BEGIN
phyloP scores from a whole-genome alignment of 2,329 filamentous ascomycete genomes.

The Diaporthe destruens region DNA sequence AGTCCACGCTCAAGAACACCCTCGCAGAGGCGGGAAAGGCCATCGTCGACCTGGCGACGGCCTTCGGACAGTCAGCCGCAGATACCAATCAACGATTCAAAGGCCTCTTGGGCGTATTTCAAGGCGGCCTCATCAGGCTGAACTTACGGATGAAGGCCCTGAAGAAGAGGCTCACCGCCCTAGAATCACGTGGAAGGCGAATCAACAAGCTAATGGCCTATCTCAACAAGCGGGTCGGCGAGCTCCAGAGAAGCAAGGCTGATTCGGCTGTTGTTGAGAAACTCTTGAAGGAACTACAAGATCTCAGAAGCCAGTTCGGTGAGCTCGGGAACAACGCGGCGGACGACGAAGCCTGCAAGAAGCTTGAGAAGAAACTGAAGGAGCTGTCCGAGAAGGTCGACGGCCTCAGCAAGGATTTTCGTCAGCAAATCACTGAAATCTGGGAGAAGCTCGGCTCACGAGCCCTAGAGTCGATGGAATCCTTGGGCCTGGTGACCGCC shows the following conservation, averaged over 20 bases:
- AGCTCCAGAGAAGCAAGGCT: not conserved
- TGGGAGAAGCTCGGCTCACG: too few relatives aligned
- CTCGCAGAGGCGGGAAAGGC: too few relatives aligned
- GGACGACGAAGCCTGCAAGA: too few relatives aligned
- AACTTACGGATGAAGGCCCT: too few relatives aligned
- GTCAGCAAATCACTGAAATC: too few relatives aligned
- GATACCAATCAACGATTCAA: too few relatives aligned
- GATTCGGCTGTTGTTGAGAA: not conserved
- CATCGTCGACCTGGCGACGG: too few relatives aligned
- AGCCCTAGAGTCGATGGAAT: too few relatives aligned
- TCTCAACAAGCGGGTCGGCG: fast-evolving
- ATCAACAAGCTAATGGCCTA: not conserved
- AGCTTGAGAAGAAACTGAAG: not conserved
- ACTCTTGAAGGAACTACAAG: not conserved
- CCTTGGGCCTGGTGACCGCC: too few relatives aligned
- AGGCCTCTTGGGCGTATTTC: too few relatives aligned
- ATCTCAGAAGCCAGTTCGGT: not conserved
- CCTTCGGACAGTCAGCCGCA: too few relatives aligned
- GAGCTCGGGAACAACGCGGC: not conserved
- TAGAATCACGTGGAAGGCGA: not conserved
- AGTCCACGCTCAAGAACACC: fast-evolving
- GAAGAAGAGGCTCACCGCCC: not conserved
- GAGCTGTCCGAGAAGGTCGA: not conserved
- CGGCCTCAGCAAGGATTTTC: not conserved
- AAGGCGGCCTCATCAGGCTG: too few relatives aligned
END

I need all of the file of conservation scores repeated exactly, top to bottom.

phyloP scores from a whole-genome alignment of 2,329 filamentous ascomycete genomes.

The Diaporthe destruens region DNA sequence AGTCCACGCTCAAGAACACCCTCGCAGAGGCGGGAAAGGCCATCGTCGACCTGGCGACGGCCTTCGGACAGTCAGCCGCAGATACCAATCAACGATTCAAAGGCCTCTTGGGCGTATTTCAAGGCGGCCTCATCAGGCTGAACTTACGGATGAAGGCCCTGAAGAAGAGGCTCACCGCCCTAGAATCACGTGGAAGGCGAATCAACAAGCTAATGGCCTATCTCAACAAGCGGGTCGGCGAGCTCCAGAGAAGCAAGGCTGATTCGGCTGTTGTTGAGAAACTCTTGAAGGAACTACAAGATCTCAGAAGCCAGTTCGGTGAGCTCGGGAACAACGCGGCGGACGACGAAGCCTGCAAGAAGCTTGAGAAGAAACTGAAGGAGCTGTCCGAGAAGGTCGACGGCCTCAGCAAGGATTTTCGTCAGCAAATCACTGAAATCTGGGAGAAGCTCGGCTCACGAGCCCTAGAGTCGATGGAATCCTTGGGCCTGGTGACCGCC shows the following conservation, averaged over 20 bases:
- AGCTCCAGAGAAGCAAGGCT: not conserved
- TGGGAGAAGCTCGGCTCACG: too few relatives aligned
- CTCGCAGAGGCGGGAAAGGC: too few relatives aligned
- GGACGACGAAGCCTGCAAGA: too few relatives aligned
- AACTTACGGATGAAGGCCCT: too few relatives aligned
- GTCAGCAAATCACTGAAATC: too few relatives aligned
- GATACCAATCAACGATTCAA: too few relatives aligned
- GATTCGGCTGTTGTTGAGAA: not conserved
- CATCGTCGACCTGGCGACGG: too few relatives aligned
- AGCCCTAGAGTCGATGGAAT: too few relatives aligned
- TCTCAACAAGCGGGTCGGCG: fast-evolving
- ATCAACAAGCTAATGGCCTA: not conserved
- AGCTTGAGAAGAAACTGAAG: not conserved
- ACTCTTGAAGGAACTACAAG: not conserved
- CCTTGGGCCTGGTGACCGCC: too few relatives aligned
- AGGCCTCTTGGGCGTATTTC: too few relatives aligned
- ATCTCAGAAGCCAGTTCGGT: not conserved
- CCTTCGGACAGTCAGCCGCA: too few relatives aligned
- GAGCTCGGGAACAACGCGGC: not conserved
- TAGAATCACGTGGAAGGCGA: not conserved
- AGTCCACGCTCAAGAACACC: fast-evolving
- GAAGAAGAGGCTCACCGCCC: not conserved
- GAGCTGTCCGAGAAGGTCGA: not conserved
- CGGCCTCAGCAAGGATTTTC: not conserved
- AAGGCGGCCTCATCAGGCTG: too few relatives aligned